Walk on eggshells? Not these scientists. A team from Guizhou Institute of Technology is working on a way to turn ground-up bits of the breakfast byproduct into a data-storage device that could pave the way for eco-friendlier computers. The device itself uses something called resistive random-access memory, ReRAM for short, a type of non-volatile, high-density yet energy-sipping memory system that could soon supplant your flash drive as a data silo. Instead of storing a charge, like conventional memory does, ReRAM works by creating electrical resistance across a dielectric solid-state material that transmits voltage without conducting it, essentially serving as an insulator.

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As it turns out, eggshells have a “large resistive-switching memory,” as the scientists noted in the February 2017 issue of Current Applied Physics, where they published their findings.

But don’t start sticking eggs in your USB port just yet. To create the device, they first pulverized the shells for hours into an ultra-fine, nanoscale powder, which they then dissolved in solution.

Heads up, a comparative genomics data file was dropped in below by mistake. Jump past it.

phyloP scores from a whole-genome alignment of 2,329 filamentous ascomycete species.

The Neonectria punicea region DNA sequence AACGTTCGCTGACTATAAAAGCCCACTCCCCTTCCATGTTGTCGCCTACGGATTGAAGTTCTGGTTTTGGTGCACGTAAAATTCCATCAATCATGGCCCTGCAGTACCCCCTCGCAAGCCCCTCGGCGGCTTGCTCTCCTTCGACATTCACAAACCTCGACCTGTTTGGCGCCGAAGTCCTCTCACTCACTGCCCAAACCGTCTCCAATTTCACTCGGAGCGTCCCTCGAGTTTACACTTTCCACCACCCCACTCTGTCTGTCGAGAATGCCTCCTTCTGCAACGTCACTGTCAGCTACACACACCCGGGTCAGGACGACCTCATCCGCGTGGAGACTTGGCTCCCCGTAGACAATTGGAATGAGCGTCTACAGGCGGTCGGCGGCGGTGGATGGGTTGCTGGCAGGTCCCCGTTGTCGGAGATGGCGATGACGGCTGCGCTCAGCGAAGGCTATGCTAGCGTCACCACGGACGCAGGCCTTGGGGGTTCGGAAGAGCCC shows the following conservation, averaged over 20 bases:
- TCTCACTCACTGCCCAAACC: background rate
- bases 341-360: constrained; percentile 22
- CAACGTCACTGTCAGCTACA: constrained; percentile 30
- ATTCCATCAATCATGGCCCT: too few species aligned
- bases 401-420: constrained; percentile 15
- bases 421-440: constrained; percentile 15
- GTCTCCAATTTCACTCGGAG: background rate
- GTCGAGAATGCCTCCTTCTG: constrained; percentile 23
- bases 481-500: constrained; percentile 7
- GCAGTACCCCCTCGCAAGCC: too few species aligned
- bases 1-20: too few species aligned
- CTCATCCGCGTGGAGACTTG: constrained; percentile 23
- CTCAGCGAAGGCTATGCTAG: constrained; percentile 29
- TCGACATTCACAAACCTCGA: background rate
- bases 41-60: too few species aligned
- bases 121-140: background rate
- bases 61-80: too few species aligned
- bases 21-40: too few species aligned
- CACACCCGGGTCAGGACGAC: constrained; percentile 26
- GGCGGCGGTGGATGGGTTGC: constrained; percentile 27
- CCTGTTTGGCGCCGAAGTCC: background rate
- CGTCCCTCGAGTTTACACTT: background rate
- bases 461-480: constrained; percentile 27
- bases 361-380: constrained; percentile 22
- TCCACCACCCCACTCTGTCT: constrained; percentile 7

Related: Scientists invent the world’s first microchip powered by biological systems

The resulting paste, coated onto a substrate, became the electrolyte portion of a memory chip, that is, the part that carries the electrical charge.

Whatever they did worked. The eggshell-based device was able to write 100 bits of binary code into its memory before it broke down. It’ll take some tinkering before the device can stack up against materials that can manage billions of cycles, but the promise is there.

“This discovery provides for the possibility of an environmentally friendly, low-cost and sustainable material application in the next-generation nonvolatile date storage device,” the scientists said.


Via New Scientist

Photos by Kullez and Bruce Guenter